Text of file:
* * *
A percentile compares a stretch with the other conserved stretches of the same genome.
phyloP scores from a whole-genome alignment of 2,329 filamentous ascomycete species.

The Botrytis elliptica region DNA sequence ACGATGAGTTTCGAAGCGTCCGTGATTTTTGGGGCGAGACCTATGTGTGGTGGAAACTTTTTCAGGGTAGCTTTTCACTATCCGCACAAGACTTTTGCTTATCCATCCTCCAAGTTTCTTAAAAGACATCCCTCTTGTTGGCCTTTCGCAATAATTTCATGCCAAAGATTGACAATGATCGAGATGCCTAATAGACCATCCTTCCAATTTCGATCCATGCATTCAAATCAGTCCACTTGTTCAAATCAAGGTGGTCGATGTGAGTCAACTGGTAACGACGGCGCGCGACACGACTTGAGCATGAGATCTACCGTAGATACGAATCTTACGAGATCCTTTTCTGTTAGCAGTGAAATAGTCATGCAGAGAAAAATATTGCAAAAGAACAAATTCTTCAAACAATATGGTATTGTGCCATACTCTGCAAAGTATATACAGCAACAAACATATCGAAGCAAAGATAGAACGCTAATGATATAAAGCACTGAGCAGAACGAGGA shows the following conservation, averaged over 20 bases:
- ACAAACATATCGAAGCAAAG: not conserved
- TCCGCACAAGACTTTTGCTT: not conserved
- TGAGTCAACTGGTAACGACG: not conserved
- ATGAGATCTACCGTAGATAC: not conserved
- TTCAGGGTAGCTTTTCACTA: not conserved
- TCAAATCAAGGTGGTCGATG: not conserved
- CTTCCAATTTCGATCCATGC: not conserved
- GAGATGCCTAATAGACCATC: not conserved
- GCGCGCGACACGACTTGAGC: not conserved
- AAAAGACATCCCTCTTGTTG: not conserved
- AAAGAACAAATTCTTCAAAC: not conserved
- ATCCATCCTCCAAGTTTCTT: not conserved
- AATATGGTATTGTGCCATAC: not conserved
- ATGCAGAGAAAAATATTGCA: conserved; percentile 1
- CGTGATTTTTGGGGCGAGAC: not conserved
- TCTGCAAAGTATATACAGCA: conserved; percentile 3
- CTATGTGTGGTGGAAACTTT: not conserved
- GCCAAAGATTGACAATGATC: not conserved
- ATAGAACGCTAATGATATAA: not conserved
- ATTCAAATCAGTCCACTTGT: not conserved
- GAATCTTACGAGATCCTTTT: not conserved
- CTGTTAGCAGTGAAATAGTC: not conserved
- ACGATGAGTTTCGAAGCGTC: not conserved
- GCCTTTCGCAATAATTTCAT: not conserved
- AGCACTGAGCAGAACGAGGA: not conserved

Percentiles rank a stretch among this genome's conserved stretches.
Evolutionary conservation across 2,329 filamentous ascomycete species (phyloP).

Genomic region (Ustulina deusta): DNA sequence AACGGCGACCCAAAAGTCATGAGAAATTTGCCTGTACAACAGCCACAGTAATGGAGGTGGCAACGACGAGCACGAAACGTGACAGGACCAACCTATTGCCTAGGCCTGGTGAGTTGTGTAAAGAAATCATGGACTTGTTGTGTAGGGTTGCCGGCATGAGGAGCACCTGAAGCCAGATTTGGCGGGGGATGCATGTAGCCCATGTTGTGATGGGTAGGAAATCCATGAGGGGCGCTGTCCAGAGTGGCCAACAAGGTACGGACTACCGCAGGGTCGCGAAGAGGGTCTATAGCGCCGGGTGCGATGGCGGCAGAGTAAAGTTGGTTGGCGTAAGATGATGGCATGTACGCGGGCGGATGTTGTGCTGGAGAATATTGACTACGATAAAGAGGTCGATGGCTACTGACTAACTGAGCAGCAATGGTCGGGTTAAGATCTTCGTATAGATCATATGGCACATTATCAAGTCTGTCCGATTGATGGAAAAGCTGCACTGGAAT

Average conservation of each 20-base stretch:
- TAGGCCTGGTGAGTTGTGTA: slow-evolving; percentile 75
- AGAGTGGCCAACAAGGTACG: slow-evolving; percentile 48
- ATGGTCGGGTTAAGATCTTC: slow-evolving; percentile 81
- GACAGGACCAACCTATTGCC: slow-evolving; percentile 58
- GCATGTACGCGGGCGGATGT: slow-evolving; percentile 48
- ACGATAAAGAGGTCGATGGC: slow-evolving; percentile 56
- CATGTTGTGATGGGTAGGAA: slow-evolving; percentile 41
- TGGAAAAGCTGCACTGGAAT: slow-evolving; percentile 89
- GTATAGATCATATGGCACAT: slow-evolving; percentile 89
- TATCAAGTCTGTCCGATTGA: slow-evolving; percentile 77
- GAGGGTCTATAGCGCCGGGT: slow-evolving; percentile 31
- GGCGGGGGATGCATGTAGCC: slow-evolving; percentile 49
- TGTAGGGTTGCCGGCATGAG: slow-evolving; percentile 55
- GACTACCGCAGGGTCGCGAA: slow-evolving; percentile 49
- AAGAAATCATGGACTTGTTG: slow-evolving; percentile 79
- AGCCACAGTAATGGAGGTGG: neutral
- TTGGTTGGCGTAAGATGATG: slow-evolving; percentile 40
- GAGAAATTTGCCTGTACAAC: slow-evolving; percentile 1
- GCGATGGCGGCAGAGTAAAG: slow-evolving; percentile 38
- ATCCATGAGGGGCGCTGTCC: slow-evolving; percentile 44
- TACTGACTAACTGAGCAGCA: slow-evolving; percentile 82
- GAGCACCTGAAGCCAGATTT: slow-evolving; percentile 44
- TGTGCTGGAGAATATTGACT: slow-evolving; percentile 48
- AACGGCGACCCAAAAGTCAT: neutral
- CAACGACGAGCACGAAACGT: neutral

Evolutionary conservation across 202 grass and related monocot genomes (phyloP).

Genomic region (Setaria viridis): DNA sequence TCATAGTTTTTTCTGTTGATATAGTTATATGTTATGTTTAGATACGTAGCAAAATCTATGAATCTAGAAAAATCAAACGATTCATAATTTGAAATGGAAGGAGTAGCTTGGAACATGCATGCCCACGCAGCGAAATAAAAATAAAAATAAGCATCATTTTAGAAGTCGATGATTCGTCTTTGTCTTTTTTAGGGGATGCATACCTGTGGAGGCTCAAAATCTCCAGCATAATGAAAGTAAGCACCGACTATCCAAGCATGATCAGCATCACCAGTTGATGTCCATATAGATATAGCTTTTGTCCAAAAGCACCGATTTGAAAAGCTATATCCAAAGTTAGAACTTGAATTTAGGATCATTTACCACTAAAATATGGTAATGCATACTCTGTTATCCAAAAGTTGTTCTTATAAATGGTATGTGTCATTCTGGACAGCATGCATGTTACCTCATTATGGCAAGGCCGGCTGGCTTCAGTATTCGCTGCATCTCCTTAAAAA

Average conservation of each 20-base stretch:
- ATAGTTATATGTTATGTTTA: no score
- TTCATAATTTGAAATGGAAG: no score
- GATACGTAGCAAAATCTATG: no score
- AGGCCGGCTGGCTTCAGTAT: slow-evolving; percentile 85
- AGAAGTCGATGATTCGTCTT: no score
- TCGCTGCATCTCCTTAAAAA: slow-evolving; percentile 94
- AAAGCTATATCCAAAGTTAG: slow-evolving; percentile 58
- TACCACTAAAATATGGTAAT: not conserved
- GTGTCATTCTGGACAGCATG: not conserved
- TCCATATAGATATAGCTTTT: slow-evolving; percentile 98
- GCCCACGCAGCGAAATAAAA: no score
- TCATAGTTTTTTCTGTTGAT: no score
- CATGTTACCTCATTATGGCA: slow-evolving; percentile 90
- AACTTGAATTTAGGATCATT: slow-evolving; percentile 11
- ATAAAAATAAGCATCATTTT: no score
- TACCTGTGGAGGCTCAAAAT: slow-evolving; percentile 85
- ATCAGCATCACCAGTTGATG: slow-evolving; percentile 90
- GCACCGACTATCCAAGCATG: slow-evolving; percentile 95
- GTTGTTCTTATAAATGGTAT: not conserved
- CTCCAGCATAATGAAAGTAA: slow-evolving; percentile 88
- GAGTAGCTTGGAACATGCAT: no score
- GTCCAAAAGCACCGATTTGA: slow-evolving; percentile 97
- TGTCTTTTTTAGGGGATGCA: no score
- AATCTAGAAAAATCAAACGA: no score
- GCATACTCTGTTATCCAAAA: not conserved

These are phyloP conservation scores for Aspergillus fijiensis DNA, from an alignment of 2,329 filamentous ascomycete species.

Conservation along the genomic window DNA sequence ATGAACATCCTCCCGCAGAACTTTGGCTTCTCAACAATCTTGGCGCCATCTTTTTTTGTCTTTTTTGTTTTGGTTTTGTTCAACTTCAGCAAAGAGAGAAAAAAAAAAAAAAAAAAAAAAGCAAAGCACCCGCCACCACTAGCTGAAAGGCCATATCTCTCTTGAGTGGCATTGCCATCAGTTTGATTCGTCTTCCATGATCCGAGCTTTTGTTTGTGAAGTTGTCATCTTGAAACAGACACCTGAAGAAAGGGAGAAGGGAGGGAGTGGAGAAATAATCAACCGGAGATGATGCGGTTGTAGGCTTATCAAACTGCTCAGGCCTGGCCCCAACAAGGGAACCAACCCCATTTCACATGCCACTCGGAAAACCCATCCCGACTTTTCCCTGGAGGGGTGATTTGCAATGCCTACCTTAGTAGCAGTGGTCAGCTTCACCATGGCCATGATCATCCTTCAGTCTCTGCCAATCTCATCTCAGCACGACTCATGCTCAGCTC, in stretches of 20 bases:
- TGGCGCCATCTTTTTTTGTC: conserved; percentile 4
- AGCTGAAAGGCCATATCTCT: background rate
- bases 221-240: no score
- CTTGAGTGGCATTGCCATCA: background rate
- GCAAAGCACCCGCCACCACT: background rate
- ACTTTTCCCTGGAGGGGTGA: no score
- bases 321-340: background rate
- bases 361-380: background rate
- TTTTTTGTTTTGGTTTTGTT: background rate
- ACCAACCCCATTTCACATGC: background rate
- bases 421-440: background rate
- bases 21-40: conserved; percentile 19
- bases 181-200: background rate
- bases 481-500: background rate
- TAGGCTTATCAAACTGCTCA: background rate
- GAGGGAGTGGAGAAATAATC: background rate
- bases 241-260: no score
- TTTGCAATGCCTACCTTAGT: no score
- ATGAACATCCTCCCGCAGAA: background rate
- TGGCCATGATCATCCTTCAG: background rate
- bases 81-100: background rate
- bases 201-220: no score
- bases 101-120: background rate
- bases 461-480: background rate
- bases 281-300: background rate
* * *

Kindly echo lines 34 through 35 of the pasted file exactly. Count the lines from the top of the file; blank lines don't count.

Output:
- AGAGTGGCCAACAAGGTACG: slow-evolving; percentile 48
- ATGGTCGGGTTAAGATCTTC: slow-evolving; percentile 81